Geoffrey Boycott hits out at BBC and doubles down on ‘expert’ criticism
Geoffrey Boycott has doubled down on his view that “expert” commentators must have played the game at the highest level in order to perform their role.
Earlier this year, Boycott wrote in the Telegraph that he believed only men’s international cricketers could fulfil the role of the expert commentator. He was later criticised for those comments by former Australia captain and current broadcaster Lisa Sthalekar.
This week, Boycott reiterated his point of view and criticised the BBC for being “too busy getting rid of quality for [tackling] inequality.”
Speaking to the Cricket Badger Podcast, Boycott said: “There are two types of commentators. One, the commentator who sets the scene – the John Arlott, the Brian Johnston and I think Jonathan Agnew is doing a marvellous job, Jonathan’s good. They are the people set the scene and do the ball-by-ball. [The] expert is different, call him what you want.
“The guy or the girl that comes in and gives you something that’s not setting the scene. To do that, I really do think you need to have played at the top level. I mean, how do you talk about top class fast bowling when you’ve not faced 90 miles per hour from [Malcolm] Marshall, [Joel] Garner, [Colin] Croft, [Dennis] Lillee, [Jeff] Thomson. How do you talk about that?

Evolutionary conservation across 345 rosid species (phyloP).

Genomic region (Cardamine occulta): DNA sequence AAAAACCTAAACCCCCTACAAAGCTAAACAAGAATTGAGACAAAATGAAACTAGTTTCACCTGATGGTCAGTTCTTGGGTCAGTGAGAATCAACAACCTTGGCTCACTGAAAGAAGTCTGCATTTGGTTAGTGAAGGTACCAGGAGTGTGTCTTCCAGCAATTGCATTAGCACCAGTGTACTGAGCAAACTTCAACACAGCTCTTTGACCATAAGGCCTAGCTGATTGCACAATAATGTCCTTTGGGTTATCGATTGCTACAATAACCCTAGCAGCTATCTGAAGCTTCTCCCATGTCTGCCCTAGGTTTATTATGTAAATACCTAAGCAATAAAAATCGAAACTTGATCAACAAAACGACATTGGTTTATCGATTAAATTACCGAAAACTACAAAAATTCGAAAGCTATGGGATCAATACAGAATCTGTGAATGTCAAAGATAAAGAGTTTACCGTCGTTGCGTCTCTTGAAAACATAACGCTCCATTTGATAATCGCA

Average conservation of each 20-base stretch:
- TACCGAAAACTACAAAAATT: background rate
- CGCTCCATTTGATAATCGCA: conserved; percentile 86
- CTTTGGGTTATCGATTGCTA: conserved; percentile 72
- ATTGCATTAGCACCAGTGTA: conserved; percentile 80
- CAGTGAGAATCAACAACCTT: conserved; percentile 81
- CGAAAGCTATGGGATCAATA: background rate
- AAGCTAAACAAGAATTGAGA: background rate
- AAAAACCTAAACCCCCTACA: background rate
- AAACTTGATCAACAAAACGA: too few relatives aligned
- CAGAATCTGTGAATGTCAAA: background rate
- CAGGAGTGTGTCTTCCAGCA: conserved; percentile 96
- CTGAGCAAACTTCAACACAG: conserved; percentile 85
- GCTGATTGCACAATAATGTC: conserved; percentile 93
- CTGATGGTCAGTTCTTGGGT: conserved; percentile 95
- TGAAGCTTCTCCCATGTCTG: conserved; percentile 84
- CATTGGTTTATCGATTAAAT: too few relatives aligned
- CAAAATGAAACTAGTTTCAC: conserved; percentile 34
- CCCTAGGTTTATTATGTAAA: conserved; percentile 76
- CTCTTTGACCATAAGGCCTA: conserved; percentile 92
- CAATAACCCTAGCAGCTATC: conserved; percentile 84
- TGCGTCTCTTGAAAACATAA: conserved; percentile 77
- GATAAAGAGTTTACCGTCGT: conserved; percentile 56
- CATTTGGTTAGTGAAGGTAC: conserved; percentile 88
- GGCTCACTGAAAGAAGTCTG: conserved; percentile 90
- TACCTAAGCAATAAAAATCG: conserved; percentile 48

“If you want stories and incidents, then you need people who’ve been on tour to India, to Australia, to West Indies, to South Africa and things happen. Stories happen and so you can relate those and that part of broadcasting particularly radio, sometimes you can get it on television…if you haven’t done that, as an expert, that’s what expert means doesn’t it – you’ve actually done it, you’ve got the credibility, you’ve been there and I don’t see how you can do the expert side if you haven’t experienced it.
“You can do it, but whether you can do it good is another matter and I’m not sure the BBC understands that, they’re too busy getting rid of quality for [tackling] inequality.”
It’s not the first time the former England captain has criticised the publicly funded broadcasting company. In June this year, after it was announced that Boycott would not be part of the BBC’s commentary team for the 2020 international summer, he responded to a tweet from an anonymous account that read, “White, male, straight, Tory, and knows about cricket. Surprised he lasted this long at the bbc [sic]” by saying, “Absolutely right.” Boycott has since deleted his response.